in the Song of Solomon. Chapter two, verse seven. The real 1611 authorized King
James Bible. Uses the final phrase in chapter two, verse seven. Nor awake my
love till she please. She the pronoun. She. All the Reformation Bibles agree
the pronoun is she. Yet Blayney’s revision changes that pronoun to he. They
both can’t be the word of God. They’re two very different testimonies.

Okay, so the KJV, Blayney’s edition says, awake my love till he please. The
reason the 47 best scholars in the world went with she please. Is because it
makes sense. Contextually. Otherwise, King Solomon is holding a man in his
arms. And this sends out the wrong message entirely. What is Solomon doing
holding this man in his arms. And calling this man my love? It opens the door
to all kinds of erroneous speculation. So Benjamin Blayney. One guy, no training
in ancient Hebrew. Changes the pronoun from she to he. The 47 scholars, the
best in the British Kingdom. And all the other Reformation Bibles. Have the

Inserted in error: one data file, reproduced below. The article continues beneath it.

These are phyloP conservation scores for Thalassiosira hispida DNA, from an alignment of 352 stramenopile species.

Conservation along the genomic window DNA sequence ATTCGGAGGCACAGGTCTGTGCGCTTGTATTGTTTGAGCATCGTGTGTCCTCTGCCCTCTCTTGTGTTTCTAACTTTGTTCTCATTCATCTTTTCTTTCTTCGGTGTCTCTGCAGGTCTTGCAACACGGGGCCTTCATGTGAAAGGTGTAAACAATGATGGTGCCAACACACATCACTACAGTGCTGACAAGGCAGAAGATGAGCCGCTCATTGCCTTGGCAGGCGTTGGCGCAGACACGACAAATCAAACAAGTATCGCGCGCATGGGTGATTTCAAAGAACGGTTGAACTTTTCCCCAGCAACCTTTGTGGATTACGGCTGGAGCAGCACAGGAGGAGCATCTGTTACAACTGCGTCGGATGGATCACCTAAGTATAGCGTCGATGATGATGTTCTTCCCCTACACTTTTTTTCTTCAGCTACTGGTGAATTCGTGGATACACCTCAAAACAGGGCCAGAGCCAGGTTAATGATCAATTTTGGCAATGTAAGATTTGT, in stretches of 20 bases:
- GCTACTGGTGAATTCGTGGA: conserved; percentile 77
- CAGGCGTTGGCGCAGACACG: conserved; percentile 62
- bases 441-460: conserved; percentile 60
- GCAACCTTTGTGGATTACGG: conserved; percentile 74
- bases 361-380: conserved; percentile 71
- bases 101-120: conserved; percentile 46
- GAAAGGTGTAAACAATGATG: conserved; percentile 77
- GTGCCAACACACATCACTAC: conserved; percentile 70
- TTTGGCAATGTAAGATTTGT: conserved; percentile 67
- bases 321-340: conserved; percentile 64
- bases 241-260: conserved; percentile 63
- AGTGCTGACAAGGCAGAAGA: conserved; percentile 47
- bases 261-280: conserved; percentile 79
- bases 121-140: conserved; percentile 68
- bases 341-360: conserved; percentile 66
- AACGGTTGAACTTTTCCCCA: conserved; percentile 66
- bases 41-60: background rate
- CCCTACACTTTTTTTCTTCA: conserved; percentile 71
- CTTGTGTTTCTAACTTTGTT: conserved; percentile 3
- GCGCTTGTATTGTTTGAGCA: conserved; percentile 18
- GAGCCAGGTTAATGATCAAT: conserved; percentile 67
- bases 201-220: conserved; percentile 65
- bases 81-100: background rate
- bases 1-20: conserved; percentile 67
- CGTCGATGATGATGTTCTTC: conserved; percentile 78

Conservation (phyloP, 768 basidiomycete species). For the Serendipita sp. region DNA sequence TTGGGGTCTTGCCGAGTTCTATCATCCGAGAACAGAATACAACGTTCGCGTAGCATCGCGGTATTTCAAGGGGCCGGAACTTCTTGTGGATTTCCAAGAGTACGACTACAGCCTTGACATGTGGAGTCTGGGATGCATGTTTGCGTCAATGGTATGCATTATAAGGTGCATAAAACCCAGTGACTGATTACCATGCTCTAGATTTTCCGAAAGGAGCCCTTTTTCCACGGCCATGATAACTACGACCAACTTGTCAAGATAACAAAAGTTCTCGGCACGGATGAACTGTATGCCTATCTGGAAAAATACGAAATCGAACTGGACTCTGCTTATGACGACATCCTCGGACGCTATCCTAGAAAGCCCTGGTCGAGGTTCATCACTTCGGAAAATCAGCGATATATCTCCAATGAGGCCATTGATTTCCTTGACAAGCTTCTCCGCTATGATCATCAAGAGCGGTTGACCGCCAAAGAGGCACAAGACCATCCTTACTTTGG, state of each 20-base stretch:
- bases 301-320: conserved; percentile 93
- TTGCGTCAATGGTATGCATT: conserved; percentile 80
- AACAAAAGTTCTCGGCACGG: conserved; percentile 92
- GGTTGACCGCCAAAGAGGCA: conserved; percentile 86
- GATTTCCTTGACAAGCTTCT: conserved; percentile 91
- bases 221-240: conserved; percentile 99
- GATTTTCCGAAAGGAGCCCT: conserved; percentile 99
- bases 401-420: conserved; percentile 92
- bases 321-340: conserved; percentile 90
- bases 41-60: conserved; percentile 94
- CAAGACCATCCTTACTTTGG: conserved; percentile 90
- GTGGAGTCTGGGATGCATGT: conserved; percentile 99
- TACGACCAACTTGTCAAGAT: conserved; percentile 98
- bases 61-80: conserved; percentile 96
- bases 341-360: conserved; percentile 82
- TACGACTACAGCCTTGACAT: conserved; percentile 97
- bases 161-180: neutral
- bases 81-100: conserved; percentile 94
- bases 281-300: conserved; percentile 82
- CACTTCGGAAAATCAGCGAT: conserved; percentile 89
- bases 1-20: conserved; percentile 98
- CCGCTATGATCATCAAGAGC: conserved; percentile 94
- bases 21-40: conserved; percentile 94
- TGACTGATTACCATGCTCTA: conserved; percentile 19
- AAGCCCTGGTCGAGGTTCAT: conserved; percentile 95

correct reading.

And so the KJV. Although it’s better than the modern translations. It
contains corruptions. And there are some distinct reasons which I have
presented. And this evidence was supported and observed by very important and
very well known scholars of the day. Yet those scholars have been swept under
the carpet. And KJV defenders believe the introductory notes from their
publishers. And from guys like Colinberger III. Who gets his paycheck, by the
way, from Rupert Murdoch. A papal night. That’s a whole other subject. Anyway,
I wanted to put some of this information on the table. There is a lot more that
I could say about this. And there are many more examples of where the KJV
corrupts the original text. And indeed introduces different doctrines and
conflicts directly with the 1611. So if anybody says to you. They’ve compared
the real 1611 to the KJV. And there’s no difference. You can count on the fact
that they have not studied this thoroughly. They have not studied it
historically. Nor have they actually carefully gone through and made the
comparisons. Nor have they understood these changes and why Blayney introduced
them. I’ll leave it at that for now. But, folks, study to show yourselves
approved. Don’t be like these guys who think they know something. And are
unwilling to actually do the hard work.

Bless you all, and thank you for listening.

TheProtester